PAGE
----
Liberty Hall Theatre/NCH, Dublin
9-11 November 2007
György Ligeti was still alive when Benjamin Dwyer had the idea of dedicating a festival to his work; Ligeti had been dead for over a year when the idea eventually came to fruition. It was, however, very much the living spirit of the composer that presided over Remembering Ligeti from 9-11 November. That spirit – some combination of openness, independence, generosity, wit, imagination and technique – inspires a fondness not always felt towards fellow-members of the post-war European avant-garde. It was to be expected that a fair section of the concert audience would be made up of enthusiasts delighted with the rare opportunity to hear a concentrated selection of Ligeti’s music; less expected was the level of interest and participation in the seminars. And those who wanted an interlude in visual as well as musical outer space, or a refreshing plunge into blood, horror and estrangement, could attend the Stanley Kubrick films that were included because of their use of Ligeti’s music. Given that the festival was a one-off, that resources were limited and that the venue, Liberty Hall, was an unusual one for this kind of music, the solid attendance across all activities was gratifying.
The launch was followed by the Poème Symphonique (for 100 metronomes). When originally unleashed on an unsuspecting audience of burghers in evening dress, this may have been an act of playful provocation by the young composer, but here it offered something different. The dense ticking of the array of metronomes that greeted us gradually thinned to the point where patterns could be heard or imagined. Then, as numbers reduced, our sense of time seemed to change and these mechanical objects to take on individual life, so that there was something almost poignant in the way the last few – the weak hand still dutifully attempting to work from side to side – finally gave up the ghost. A mechanical game certainly, but a game worth playing occasionally and, as proven by subsequent concerts and talks, a hint that in Ligeti the clockmaker and the poet are one.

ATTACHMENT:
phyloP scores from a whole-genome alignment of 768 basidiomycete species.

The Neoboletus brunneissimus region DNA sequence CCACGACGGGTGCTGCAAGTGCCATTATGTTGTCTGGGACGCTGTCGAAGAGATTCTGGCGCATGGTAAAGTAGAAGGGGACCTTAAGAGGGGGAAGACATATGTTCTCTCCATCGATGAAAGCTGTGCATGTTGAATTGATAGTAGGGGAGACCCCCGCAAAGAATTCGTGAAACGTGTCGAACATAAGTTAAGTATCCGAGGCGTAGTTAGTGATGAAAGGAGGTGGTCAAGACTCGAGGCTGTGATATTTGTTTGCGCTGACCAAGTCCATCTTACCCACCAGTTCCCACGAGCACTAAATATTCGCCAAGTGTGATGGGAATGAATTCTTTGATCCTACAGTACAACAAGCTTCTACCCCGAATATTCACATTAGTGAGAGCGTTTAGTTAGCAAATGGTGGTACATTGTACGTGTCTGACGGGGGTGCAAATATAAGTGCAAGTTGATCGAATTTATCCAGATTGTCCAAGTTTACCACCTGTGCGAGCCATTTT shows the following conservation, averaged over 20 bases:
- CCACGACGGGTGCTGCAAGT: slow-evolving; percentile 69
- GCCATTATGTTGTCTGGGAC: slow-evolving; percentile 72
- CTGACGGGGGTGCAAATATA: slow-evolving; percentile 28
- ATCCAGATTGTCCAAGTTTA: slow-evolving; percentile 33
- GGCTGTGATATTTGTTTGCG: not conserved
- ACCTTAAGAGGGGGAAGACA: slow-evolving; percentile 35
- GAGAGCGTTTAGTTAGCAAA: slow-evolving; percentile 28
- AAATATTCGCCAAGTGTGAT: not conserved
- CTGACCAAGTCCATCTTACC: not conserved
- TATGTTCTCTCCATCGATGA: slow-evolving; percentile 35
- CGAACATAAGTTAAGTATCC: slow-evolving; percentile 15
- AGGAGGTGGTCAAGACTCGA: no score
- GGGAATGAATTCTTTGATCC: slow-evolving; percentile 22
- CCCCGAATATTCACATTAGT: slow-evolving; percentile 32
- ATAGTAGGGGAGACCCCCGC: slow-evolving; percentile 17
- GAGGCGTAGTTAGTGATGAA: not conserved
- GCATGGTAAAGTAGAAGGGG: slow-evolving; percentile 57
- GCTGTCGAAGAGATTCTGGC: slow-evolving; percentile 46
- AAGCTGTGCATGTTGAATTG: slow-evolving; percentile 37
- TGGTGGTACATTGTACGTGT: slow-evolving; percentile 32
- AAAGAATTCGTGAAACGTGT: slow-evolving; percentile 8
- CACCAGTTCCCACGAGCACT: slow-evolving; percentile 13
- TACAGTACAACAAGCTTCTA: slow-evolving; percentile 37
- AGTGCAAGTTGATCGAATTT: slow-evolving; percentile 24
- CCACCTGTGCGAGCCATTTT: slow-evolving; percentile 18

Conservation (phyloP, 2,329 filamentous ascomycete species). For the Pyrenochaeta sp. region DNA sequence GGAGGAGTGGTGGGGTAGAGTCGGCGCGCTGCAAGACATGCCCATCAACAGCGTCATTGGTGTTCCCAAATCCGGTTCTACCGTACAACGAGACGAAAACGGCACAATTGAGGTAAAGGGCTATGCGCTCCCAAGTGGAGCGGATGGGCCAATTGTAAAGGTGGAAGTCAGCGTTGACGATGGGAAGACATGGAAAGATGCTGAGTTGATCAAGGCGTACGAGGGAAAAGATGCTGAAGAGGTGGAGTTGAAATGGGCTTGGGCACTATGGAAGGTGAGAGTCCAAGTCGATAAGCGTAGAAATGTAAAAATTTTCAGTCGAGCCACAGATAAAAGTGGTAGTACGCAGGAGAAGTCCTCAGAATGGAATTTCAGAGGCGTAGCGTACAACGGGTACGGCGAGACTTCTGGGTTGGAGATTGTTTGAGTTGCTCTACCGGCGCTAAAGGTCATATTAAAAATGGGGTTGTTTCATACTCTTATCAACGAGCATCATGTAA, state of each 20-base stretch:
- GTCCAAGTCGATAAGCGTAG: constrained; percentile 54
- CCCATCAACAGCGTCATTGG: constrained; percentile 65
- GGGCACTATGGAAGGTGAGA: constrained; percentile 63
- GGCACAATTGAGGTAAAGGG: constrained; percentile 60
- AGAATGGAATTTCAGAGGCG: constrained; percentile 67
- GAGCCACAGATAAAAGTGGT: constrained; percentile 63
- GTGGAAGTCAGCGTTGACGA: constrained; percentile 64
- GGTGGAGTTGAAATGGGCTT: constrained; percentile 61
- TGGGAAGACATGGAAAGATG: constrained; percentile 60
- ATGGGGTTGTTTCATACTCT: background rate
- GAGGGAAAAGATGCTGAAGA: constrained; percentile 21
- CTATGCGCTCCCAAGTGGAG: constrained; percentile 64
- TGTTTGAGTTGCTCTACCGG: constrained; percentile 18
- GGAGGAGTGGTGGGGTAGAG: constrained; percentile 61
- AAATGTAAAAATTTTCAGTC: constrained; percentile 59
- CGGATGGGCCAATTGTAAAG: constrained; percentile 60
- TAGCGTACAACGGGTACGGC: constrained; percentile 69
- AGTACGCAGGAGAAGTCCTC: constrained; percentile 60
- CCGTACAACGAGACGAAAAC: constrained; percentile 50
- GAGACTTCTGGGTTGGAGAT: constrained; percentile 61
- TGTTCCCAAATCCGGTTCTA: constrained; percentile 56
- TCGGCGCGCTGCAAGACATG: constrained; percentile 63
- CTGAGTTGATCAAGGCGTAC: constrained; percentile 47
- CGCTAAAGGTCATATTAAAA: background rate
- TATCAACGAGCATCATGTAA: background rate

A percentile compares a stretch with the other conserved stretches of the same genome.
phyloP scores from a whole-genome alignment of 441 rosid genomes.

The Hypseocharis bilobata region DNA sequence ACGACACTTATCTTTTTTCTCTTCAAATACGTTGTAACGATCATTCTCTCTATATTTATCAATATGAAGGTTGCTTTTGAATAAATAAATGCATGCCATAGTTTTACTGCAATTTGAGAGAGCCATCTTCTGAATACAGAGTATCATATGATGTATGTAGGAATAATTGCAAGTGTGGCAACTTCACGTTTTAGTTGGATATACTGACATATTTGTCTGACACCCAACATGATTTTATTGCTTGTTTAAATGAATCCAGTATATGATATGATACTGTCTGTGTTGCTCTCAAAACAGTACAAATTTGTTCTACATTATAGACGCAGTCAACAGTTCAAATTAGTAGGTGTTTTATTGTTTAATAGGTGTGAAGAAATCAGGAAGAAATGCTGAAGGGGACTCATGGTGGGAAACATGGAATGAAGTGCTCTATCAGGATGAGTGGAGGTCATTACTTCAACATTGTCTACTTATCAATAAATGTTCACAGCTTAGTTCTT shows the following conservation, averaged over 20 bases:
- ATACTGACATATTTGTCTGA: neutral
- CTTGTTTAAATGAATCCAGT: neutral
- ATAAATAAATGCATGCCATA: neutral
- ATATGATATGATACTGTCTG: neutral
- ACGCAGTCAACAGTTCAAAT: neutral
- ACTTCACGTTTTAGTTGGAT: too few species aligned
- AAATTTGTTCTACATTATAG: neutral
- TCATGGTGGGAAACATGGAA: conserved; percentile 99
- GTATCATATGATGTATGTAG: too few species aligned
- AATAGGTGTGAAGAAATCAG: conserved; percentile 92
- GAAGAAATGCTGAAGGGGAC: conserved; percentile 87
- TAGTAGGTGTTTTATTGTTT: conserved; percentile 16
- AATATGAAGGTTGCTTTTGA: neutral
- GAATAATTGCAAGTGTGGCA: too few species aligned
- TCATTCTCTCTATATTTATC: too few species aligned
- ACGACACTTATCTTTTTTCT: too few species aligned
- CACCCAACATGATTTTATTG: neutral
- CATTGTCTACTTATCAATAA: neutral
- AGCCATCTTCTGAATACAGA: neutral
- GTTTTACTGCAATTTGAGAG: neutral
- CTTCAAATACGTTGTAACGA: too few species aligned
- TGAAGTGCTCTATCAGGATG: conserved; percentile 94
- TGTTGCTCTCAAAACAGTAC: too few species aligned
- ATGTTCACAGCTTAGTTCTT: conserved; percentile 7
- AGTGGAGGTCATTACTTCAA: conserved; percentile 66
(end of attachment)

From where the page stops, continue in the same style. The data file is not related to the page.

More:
The piano Études, played in their entirety that Friday evening by Ian Pace, are very much a case in point. They are indeed studies, as the composer picks out a pattern or figure – sometimes quite a simple one in essence – and works it to a paroxysm or causes it to proliferate beyond recognition. Some of the Études are airy baubles; others take on a ferocious intensity as they unfold or implode. To take the eighteen together was a feat in itself for the pianist and an event for the festival. It would be interesting, nonetheless, to discover whether attention remained uniform among listeners or whether particular pieces imposed themselves as our freshness of response was tested by sheer number. Though Ligeti gave – among other things – Central African music, Nancarrow’s works for player piano, various nineteenth-century composers, fractals and the stripes in a rotating stroboscope as reference points for some of these pieces, it is with Debussy that they seem to be in most active conversation – and it is across that bridge that the wary or curious may come and first discover the delights of Ligeti. (As if to make the invitation explicit, a recent visit to an Oxfam shop turned up a CD in which Jan Michiels sets a few short pieces each by Debussy, Janacek, Bartók and Kurtág amid the first two books of Ligeti’s Études.) The word conversation was used above to emphasise the point that, though Ligeti is a perpetual inventor of forms, his relationship with the past is active and appreciative, and only occasionally a matter of easy pastiche or programmatic irony.
Over Saturday and Sunday we were able to sample a good selection of Ligeti’s small-scale works – which include some of his most important. The Saturday lunchtime concert offered solo work for cello (William Butt playing the early two-movement sonata that shows Ligeti finding his own direction), Musica Ricercata (very interesting to hear, but does this piano work – played and partly transcribed by Dermot Dunne – take on almost too much sonority and colour on the accordion?), and three works for harpsichord (David Adams demonstrating Continuum’s complex games with clarity and blur, and the effervescence of Passacaglia ungharese and Hungarian Rock, two showpieces from the late 70s), as well as Artikulation (a short, multi-textured work for tape).